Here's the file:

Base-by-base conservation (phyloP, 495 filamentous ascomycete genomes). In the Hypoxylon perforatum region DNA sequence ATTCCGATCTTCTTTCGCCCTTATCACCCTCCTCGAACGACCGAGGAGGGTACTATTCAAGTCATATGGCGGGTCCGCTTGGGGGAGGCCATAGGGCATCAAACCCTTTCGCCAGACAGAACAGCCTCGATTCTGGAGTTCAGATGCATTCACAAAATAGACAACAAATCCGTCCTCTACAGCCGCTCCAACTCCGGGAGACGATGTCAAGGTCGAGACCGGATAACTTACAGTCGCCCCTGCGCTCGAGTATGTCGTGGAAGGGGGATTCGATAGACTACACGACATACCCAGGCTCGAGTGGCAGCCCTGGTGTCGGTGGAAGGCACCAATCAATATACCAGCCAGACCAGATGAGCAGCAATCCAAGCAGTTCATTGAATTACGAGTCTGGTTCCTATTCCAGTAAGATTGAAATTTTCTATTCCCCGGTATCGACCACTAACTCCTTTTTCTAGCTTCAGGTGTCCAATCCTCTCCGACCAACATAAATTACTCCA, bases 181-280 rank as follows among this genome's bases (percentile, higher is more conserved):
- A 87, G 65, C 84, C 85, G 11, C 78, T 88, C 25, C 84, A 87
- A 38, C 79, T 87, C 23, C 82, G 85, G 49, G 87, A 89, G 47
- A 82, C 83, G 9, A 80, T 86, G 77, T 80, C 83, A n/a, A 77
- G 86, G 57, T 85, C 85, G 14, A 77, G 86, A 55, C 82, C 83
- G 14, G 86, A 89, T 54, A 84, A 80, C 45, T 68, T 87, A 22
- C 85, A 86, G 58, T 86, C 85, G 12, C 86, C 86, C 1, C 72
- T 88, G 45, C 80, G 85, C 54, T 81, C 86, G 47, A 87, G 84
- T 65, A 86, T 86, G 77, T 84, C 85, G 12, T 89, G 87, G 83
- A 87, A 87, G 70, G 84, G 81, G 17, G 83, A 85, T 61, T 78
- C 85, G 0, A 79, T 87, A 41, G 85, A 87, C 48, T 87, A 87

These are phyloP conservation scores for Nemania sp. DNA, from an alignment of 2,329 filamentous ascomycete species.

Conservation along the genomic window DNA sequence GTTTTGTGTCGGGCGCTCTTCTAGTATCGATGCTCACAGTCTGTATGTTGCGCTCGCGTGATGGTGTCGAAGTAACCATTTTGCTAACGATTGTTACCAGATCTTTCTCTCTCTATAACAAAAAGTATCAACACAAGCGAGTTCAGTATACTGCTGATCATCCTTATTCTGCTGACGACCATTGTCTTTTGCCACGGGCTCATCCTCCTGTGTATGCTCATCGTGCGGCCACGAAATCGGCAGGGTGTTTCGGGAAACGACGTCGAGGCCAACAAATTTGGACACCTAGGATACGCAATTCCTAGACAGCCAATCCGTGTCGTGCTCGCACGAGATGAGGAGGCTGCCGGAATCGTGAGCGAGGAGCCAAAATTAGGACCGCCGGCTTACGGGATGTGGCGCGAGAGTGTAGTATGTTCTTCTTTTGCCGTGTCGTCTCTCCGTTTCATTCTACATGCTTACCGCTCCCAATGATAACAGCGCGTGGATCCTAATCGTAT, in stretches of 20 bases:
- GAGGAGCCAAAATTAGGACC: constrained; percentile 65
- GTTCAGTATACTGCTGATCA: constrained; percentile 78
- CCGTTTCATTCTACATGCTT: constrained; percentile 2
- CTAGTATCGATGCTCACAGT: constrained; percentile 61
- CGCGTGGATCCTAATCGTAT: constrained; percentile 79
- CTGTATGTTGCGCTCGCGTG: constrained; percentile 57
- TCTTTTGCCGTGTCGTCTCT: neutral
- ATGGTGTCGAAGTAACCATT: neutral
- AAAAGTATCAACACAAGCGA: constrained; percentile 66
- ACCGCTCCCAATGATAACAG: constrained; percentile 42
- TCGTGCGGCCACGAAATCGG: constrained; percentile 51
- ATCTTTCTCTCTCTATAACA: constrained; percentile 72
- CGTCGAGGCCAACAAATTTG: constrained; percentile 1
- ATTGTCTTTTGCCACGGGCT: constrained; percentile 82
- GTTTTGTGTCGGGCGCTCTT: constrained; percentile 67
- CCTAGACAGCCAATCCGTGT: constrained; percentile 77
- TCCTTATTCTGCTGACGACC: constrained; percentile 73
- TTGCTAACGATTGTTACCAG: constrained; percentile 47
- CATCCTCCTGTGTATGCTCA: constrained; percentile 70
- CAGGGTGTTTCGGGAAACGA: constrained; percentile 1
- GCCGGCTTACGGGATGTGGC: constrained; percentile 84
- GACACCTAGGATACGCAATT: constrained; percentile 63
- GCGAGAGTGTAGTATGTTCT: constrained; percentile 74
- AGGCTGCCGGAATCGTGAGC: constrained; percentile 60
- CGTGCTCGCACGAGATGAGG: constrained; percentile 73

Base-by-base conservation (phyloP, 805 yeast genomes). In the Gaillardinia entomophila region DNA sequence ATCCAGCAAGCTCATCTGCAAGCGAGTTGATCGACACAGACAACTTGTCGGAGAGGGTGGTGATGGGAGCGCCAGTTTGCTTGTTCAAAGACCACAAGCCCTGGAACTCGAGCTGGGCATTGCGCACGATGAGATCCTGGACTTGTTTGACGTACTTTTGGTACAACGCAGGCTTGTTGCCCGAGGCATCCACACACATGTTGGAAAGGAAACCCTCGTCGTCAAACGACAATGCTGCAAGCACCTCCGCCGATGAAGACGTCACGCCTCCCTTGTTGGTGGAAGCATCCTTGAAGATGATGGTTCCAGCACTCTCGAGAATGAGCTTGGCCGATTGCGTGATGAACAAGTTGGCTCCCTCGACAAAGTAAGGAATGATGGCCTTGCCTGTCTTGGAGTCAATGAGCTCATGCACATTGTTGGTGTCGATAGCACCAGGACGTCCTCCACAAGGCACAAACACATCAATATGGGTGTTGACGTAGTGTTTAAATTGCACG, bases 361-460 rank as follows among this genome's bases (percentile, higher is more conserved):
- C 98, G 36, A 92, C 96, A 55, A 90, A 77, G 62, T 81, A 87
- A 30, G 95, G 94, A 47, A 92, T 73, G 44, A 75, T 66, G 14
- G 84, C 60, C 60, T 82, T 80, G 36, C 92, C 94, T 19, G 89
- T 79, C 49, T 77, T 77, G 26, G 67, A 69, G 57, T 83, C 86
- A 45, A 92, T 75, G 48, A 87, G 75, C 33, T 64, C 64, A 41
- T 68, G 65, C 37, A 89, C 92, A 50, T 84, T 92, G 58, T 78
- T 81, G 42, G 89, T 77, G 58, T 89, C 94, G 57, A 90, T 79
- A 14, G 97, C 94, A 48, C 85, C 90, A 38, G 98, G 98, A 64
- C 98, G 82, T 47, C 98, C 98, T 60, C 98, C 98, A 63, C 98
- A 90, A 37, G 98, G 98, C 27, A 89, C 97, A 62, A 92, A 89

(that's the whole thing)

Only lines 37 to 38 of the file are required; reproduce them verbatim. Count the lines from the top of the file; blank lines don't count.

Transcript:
- AGGCTGCCGGAATCGTGAGC: constrained; percentile 60
- CGTGCTCGCACGAGATGAGG: constrained; percentile 73